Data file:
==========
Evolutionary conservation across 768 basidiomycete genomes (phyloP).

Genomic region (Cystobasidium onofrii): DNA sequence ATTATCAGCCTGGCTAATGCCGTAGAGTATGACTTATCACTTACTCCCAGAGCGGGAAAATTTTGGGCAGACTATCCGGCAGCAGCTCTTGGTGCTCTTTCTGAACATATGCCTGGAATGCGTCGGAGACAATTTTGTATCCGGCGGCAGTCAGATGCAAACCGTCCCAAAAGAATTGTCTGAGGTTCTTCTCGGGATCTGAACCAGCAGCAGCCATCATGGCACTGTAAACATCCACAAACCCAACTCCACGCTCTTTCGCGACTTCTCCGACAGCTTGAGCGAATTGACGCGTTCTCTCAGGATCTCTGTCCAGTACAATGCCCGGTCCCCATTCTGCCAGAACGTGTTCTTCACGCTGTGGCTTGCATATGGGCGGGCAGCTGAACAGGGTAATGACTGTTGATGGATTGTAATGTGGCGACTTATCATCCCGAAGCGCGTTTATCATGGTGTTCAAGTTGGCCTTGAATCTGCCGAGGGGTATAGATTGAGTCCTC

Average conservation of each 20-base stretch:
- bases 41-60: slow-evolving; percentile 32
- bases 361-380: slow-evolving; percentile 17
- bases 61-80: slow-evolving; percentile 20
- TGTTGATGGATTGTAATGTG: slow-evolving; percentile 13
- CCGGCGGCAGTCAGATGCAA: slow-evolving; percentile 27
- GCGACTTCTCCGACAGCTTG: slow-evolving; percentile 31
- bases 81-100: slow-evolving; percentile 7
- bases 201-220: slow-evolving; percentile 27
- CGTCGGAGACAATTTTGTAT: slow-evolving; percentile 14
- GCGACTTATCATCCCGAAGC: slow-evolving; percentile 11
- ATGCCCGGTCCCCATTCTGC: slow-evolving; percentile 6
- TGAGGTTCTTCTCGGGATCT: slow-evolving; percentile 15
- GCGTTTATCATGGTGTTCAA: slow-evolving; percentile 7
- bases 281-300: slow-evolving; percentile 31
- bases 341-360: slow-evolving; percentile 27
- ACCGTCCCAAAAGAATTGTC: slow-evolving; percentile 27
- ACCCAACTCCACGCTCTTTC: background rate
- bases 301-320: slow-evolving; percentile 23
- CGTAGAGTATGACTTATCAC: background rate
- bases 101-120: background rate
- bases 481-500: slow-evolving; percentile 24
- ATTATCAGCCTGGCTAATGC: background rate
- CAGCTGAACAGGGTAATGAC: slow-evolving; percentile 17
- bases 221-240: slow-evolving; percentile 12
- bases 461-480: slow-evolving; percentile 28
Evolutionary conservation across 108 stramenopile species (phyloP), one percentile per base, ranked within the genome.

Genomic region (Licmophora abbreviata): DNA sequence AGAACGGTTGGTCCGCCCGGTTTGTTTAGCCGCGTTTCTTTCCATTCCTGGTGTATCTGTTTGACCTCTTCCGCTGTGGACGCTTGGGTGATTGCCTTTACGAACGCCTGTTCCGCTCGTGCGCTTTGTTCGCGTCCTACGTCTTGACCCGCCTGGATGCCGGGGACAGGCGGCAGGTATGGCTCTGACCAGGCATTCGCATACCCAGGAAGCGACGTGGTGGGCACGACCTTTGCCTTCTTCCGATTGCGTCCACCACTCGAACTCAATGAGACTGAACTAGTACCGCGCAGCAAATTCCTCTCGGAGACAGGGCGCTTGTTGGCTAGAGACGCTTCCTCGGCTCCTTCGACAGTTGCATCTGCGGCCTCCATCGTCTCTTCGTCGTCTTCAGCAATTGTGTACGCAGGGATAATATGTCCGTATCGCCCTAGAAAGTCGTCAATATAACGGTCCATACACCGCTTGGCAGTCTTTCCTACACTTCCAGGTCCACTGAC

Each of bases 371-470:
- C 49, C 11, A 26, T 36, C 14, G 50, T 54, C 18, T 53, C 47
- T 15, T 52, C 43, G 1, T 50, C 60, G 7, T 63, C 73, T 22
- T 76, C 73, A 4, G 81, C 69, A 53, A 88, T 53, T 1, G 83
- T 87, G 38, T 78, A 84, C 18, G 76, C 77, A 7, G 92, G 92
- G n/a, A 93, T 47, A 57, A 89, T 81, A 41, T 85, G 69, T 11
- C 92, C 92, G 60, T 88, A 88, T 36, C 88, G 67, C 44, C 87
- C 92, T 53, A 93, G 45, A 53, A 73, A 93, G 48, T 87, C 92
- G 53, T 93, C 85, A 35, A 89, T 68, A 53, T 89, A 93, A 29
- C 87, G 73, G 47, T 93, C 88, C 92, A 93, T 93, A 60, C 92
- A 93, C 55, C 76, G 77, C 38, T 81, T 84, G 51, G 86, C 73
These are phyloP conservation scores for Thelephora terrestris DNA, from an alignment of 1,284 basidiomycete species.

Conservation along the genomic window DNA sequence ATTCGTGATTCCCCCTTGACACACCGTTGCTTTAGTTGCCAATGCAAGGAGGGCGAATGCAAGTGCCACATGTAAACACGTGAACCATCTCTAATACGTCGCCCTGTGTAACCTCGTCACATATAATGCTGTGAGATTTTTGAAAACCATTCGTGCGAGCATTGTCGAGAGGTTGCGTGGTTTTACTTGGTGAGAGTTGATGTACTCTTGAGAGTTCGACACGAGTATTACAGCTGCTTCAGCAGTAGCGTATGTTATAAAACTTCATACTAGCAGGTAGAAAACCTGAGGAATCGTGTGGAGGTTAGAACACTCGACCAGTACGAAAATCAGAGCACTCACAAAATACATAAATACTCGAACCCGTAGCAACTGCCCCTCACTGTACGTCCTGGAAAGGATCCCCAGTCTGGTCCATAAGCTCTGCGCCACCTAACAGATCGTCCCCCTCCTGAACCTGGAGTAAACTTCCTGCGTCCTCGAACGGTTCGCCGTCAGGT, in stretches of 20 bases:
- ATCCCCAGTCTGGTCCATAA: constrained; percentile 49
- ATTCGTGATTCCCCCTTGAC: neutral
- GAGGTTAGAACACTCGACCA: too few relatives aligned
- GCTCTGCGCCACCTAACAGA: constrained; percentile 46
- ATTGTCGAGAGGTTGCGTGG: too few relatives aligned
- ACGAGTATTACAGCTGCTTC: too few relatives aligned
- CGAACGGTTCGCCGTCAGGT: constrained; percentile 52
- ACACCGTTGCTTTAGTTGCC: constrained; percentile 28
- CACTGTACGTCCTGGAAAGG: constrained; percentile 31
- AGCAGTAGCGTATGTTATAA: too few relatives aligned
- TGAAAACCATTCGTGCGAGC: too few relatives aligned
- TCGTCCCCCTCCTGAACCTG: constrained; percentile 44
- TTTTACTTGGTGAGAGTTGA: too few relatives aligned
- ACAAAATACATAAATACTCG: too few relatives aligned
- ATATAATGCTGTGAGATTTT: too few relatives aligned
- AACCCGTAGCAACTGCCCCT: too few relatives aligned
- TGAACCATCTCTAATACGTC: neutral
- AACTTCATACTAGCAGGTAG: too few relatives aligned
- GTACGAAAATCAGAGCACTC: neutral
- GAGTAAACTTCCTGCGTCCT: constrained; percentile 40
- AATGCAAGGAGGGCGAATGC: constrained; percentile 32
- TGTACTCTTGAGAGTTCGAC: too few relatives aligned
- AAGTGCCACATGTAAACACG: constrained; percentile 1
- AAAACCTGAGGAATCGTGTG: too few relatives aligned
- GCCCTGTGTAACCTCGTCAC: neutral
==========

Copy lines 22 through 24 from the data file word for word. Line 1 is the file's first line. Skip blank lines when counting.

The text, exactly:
- CGTAGAGTATGACTTATCAC: background rate
- bases 101-120: background rate
- bases 481-500: slow-evolving; percentile 24